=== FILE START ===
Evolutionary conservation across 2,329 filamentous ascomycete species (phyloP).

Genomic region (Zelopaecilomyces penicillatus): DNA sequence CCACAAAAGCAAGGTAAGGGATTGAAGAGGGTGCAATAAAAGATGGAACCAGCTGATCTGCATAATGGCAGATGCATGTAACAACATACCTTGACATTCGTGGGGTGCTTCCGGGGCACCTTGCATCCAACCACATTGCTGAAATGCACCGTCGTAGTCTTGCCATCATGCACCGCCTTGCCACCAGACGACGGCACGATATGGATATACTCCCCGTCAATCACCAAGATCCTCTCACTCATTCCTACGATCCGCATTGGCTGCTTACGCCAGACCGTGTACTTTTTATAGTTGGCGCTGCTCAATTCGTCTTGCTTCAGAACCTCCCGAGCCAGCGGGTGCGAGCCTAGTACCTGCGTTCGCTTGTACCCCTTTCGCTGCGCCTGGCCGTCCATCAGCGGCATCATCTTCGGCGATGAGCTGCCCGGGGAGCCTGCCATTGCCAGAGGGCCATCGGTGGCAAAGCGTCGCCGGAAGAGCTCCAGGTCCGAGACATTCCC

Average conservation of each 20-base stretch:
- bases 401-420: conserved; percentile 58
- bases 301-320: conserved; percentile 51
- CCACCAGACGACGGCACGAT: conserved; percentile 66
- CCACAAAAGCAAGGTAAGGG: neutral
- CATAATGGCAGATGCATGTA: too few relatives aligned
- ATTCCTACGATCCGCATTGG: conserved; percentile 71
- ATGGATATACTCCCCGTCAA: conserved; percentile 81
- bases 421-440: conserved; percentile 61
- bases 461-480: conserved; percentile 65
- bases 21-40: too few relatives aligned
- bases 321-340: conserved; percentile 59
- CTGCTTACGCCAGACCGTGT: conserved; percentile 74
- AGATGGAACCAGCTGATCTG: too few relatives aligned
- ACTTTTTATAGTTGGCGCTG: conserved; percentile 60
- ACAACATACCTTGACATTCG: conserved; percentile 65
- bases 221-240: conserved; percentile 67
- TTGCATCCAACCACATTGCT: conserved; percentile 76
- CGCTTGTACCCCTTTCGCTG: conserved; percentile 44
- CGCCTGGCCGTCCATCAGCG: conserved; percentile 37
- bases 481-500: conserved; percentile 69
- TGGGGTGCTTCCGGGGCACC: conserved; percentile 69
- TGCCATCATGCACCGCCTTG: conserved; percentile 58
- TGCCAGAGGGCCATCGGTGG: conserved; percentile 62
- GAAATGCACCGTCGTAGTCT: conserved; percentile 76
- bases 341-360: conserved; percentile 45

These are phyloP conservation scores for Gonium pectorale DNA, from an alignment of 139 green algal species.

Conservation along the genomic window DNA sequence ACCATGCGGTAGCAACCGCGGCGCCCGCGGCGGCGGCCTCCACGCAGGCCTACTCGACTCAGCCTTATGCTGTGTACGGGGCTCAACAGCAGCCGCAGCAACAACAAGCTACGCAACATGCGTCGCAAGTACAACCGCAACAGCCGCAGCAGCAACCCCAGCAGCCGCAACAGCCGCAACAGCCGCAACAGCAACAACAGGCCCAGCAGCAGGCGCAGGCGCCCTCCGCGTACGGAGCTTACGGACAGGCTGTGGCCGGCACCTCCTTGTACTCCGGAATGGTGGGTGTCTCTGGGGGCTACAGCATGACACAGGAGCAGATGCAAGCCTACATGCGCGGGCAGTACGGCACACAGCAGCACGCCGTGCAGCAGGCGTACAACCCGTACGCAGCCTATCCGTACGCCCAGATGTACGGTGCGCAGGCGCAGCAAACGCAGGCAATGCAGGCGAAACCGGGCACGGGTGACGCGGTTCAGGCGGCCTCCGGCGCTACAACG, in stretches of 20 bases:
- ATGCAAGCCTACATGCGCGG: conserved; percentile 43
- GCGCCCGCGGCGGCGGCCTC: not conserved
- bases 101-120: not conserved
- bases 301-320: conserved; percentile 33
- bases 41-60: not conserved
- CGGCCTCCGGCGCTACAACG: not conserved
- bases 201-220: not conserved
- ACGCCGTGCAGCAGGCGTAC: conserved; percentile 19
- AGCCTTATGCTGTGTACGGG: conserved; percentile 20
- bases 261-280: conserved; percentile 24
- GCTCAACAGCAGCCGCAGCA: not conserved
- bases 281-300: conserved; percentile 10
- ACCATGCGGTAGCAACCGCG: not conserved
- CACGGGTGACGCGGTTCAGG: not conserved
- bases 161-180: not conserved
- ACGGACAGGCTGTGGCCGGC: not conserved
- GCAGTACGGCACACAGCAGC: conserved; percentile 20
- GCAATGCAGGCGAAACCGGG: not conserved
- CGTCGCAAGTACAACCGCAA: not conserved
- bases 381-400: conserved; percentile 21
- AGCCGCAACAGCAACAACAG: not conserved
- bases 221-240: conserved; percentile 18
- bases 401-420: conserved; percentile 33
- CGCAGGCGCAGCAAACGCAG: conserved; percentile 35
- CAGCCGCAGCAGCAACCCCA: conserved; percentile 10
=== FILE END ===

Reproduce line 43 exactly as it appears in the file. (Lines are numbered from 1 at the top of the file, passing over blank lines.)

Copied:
- ACCATGCGGTAGCAACCGCG: not conserved